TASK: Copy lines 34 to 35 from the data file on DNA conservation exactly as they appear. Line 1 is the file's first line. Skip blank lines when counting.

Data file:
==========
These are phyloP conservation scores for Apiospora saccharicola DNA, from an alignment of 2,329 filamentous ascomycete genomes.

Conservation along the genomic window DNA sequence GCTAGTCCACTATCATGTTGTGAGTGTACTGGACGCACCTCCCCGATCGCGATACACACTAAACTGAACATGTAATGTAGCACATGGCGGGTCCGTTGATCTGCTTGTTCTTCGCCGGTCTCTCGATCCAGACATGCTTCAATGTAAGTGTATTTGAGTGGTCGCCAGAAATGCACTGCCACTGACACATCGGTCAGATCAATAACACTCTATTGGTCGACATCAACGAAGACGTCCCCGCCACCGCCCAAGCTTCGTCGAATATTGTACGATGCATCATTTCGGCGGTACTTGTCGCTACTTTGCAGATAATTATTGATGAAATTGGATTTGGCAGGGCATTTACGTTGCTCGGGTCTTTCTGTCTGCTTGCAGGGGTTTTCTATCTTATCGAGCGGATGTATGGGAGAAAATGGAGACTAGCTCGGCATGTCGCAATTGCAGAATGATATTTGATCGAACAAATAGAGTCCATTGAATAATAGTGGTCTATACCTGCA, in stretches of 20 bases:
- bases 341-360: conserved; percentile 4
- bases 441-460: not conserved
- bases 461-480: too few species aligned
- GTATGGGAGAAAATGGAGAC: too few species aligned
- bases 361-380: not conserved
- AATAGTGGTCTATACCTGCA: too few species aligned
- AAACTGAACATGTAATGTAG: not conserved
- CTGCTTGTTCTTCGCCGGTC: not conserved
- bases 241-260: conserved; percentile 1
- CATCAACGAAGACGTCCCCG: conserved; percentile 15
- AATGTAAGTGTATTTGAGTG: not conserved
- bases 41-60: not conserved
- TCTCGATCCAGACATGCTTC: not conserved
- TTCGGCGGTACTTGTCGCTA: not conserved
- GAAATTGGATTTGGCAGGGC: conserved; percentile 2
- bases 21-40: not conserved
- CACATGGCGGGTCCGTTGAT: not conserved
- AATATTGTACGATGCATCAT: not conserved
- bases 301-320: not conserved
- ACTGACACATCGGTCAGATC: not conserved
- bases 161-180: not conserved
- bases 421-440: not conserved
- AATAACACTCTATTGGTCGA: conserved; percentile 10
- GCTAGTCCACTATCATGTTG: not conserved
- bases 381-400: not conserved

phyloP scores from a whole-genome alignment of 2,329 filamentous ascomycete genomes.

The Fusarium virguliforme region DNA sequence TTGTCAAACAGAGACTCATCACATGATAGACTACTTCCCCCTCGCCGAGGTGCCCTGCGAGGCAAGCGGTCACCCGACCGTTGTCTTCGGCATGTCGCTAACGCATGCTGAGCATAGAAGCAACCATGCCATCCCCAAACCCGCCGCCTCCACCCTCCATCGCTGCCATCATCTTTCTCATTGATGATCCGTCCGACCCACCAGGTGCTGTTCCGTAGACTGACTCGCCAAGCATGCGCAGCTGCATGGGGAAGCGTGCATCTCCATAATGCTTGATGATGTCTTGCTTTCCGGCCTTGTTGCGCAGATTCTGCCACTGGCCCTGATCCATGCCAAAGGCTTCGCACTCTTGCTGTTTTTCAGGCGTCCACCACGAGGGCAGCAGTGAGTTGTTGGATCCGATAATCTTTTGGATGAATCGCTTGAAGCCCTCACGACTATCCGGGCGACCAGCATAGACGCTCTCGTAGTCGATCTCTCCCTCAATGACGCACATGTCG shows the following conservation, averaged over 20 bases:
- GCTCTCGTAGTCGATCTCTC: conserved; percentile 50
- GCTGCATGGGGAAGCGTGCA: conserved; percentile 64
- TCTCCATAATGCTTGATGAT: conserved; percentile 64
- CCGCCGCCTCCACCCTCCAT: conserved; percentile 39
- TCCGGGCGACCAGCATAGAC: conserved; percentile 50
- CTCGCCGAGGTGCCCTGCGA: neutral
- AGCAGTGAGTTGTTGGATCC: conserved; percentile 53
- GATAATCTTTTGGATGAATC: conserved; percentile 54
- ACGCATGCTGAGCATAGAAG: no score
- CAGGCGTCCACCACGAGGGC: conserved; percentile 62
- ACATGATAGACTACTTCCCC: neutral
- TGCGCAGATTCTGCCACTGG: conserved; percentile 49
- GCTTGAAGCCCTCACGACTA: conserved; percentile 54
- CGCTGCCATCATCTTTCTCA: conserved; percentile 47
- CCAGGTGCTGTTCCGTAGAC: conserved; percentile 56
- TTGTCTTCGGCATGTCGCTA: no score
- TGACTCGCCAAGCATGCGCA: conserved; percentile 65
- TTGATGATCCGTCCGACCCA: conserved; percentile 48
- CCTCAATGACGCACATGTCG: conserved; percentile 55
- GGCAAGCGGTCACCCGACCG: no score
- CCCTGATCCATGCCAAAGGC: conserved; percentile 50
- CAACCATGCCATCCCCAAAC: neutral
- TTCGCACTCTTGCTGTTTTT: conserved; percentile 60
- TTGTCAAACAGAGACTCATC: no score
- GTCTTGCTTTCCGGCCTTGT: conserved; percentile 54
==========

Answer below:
- TCCGGGCGACCAGCATAGAC: conserved; percentile 50
- CTCGCCGAGGTGCCCTGCGA: neutral